There are many challenges associated with the extraction and elution of compounds exhibiting a wide range of physico-chemical properties. For example, polar compounds may be lost during SPE sample extraction owing to their low affinity for hydrophobic sorbents, whereas non-polar compounds are highly retained but may, in turn, be difficult to desorb during elution (Pichon 2000; Gros et al. 2006; Pavlović et al. 2007). Non-polar compounds are also more likely to adsorb on flask walls and connecting tubing, leading to diminished analyte recoveries (Pichon 2000). In addition, the extraction of ionizable compounds, such as acidic pharmaceuticals, requires lowering the sample pH, which can lead to the co-extraction of undesired interferences, such as NOM (Renew & Huang 2004; Fatta et al. 2007). Finally, loss of volatile compounds can occur during the evaporation step, but can be minimized by carrying out the evaporation under mild conditions, such as with a gentle stream of nitrogen (Pichon 2000). The reconstitution of dry extracts containing compounds with large differences in solubility can also lead to loss in recovery (Zhang et al. 2007).
(b) Water matrix effects
As mentioned, water matrix effects are one of the main disadvantages associated with LC–MS/MS, especially when working in the ESI mode. The ESI source is highly susceptible to other components present in the matrix, which can result in signal suppression or enhancement leading to erroneous results (Gros et al. 2006; Gabet et al. 2007). This is because in ESI, ions are released from electrically charged droplets. The limited amount of charge per droplet is often exhausted for the conversion of water matrix components to free ions and is, therefore, no longer available for the formation of free ions of the target analytes (Steen et al. 1999). Signal suppression is greater as NOM concentration increases and can also be influenced by sample pH owing to its impact on the co-extraction of NOM components during the sample clean-up process (Steen et al. 1999; Renew & Huang 2004). For example, Renew & Huang (2004) reported that the biggest challenge associated with analysing antibiotics in wastewater samples was that the relatively high concentration of organic matter resulted in reduced sample extraction efficiency and suppression of the signal intensity with LC–MS analysis. In addition to exhausting the limited number of charge sites on the electrospray droplets, the reduction in LC–MS signal intensity was hypothesized to be contributed by the antibiotic compounds sorbing to the NOM as well as contaminants in the wastewater matrix, masking analyte peaks by raising the chromatographic baseline.
Common strategies to reduce matrix effects include optimizing sample clean-up to selectively recover the target analytes while minimizing the co-extraction and co-elution of matrix components such as NOM, as well as optimizing chromatographic separation (Pichon 2000; Gros et al. 2006). Isotopically labelled surrogate compounds can be spiked into samples to evaluate target analyte recovery through the clean-up process as a function of sample water matrix (Pietrogrande & Basaglia 2007). In addition, LC–MS signal suppression can be compensated with the use of isotopically labelled internal standards, standard additions and/or matrix-matched calibration. The use of internal standards as an approach to assessing the loss of signal intensity in individual samples is relatively simple, efficient and less time-consuming than the standard addition and matrix-matched calibration methods (Gros et al. 2006; Gabet et al. 2007). However, appropriate structurally similar, isotopically labelled compounds for use as internal standards are not always commercially available (e.g. antimicrobials) and can be very expensive (Díaz-Cruz & Barceló 2005; Gros et al. 2006; Pietrogrande & Basaglia 2007). In addition, more than one internal standard may be needed in multi-class methods (Díaz-Cruz & Barceló 2005). Although more time-consuming and labour-intensive, standard additions have been found to be the most reliable and efficient method to minimize matrix effects (Steen et al. 1999; Baugros et al. 2008).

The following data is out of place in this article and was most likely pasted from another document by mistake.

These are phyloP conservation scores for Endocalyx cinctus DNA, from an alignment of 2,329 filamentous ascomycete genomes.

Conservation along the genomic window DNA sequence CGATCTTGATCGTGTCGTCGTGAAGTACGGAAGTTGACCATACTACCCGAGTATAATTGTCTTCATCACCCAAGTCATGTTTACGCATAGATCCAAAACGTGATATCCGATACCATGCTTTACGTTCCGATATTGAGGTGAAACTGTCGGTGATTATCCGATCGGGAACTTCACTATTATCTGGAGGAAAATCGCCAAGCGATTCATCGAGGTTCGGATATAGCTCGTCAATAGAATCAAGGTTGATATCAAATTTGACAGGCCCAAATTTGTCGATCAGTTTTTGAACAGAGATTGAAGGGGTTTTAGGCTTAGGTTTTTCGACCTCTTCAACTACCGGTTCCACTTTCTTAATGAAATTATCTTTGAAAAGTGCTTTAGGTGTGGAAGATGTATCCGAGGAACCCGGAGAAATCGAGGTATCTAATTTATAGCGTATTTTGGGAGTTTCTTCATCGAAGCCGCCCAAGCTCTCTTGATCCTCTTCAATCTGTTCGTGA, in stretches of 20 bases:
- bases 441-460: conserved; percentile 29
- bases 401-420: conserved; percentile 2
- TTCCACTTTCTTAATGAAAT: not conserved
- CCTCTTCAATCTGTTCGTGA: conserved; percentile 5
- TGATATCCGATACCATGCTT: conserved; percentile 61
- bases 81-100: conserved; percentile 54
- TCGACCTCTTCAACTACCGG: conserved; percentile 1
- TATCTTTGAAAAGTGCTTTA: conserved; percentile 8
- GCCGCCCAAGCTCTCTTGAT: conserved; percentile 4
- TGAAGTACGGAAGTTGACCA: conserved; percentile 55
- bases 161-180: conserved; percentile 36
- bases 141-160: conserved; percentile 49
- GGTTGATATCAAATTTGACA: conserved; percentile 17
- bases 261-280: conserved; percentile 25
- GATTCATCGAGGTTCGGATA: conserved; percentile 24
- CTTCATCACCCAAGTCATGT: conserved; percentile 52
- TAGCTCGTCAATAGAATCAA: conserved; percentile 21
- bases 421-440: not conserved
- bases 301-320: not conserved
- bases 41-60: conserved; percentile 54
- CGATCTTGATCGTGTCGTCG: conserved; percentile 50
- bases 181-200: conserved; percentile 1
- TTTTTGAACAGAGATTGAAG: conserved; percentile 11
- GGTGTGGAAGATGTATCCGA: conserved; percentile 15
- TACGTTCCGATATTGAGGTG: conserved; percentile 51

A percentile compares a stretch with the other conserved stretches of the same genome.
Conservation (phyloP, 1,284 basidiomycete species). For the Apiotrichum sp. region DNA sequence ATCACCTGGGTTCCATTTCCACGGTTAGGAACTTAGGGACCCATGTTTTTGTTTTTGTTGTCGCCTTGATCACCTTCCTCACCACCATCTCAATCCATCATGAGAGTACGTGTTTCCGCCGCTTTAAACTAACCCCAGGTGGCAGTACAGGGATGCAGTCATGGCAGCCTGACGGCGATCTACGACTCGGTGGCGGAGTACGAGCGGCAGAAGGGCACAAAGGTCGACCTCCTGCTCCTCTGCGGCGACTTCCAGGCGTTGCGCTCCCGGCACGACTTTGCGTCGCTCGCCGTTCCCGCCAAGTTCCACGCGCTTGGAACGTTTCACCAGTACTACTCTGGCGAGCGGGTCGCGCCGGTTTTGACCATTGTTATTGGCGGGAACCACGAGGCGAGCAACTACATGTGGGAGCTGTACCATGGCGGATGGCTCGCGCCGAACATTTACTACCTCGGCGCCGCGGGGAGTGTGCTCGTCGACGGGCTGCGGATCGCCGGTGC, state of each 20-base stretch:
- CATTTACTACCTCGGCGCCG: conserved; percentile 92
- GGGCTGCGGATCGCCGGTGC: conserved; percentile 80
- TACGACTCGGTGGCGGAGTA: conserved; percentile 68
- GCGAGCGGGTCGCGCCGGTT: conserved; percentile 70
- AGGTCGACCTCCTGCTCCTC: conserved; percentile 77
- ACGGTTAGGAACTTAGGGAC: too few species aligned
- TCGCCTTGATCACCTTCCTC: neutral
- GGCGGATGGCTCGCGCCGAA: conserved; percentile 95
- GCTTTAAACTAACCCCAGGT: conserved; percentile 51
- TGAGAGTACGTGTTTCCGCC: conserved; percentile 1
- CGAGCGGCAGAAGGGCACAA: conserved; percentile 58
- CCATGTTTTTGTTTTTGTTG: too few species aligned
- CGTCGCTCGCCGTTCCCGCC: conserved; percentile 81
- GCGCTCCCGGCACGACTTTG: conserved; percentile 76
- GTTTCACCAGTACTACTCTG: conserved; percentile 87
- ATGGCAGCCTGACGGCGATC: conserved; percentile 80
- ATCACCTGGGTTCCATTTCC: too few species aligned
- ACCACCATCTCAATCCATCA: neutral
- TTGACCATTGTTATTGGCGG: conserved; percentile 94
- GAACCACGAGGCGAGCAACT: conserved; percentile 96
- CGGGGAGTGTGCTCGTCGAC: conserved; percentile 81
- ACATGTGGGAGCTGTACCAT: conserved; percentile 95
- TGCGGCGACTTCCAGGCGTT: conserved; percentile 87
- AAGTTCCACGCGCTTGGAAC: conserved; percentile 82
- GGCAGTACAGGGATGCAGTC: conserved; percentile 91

(c) Method validation
In addition to the lack of standardized analytical methods available for the analysis of organic micropollutants in environmental waters, there are also no standard method validation protocols. A recent interlaboratory comparison of the analysis of non-steroidal anti-inflammatory drugs (ketoprofen, naproxen, ibuprofen, diclofenac) from freshwater and wastewater by 13 European laboratories revealed that generally good agreement was obtained for the mean values reported by the participants (Farré et al. 2008). However, the study did identify the need for a standard validation method in order to minimize potential sources of variation among laboratories. Gabet et al. (2007) performed an extensive review of reported analytical methods for oestrogens in environmental matrices over the past decade. They reported that the majority of the reviewed publications did not completely validate their method. For example, LODs and recoveries were estimated in laboratory-grade water rather than using the same water matrix as the analysed samples. They concluded that validation should ideally include the following: sensitivity should be evaluated not only with laboratory-grade water but also using real water matrices; within-day and between-day repeatability of the overall analytical method should be reported; and isotopically labelled surrogate standards and internal standards should be used.
The issue of method validation is being addressed by European researchers through the recently established NORMAN (Network of Reference Laboratories for Monitoring of Emerging Environmental Pollutants; http://www.norman-network.net). The objective of the NORMAN project is to create a network of reference laboratories in order to improve the exchange of information and data on emerging environmental contaminants as well as to encourage the validation and harmonization of analytical methods and monitoring tools in Europe. Validation protocols will be developed for these analytical and monitoring methods, which can be applied for internal laboratory validation, basic external validation and interlaboratory validation.
Currently, no standardized analytical methods are available for the analysis of organic micropollutants in environmental waters. Owing to the diversity of physico-chemical properties exhibited by the various classes of these contaminants, the majority of established analytical methods described in the literature focus on a specific class of compounds, with few methods applicable to multi-class compound analysis. Simultaneous analysis of several groups of compounds requires compromises between performance parameters that often lead to not obtaining the best performance for each one of the compounds analysed. At present, a combination of LC–MS/MS and GC/MS techniques appears to be the best approach to multi-compound class analysis because the application of the two complementary methodologies widens the range of compound properties that can be reliably measured. Also contributing to the analytical challenge are the trace levels (ng l−1) and complex water matrices in which these contaminants are typically present in the water environment. These analytical difficulties can be reduced by optimizing sample clean-up to minimize the co-extraction and co-elution of interferences and maximize target analyte recovery. Isotopically labelled surrogate and internal standard compounds can also be used to compensate for water matrix effects. Finally, standard validation protocols, such as those being developed in Europe by the NORMAN network, for the analysis of organic micropollutants are needed to ensure consistency in reported environmental values.
One contribution of 12 to a Theme Issue ‘Emerging chemical contaminants in water and wastewater’.
- © 2009 The Royal Society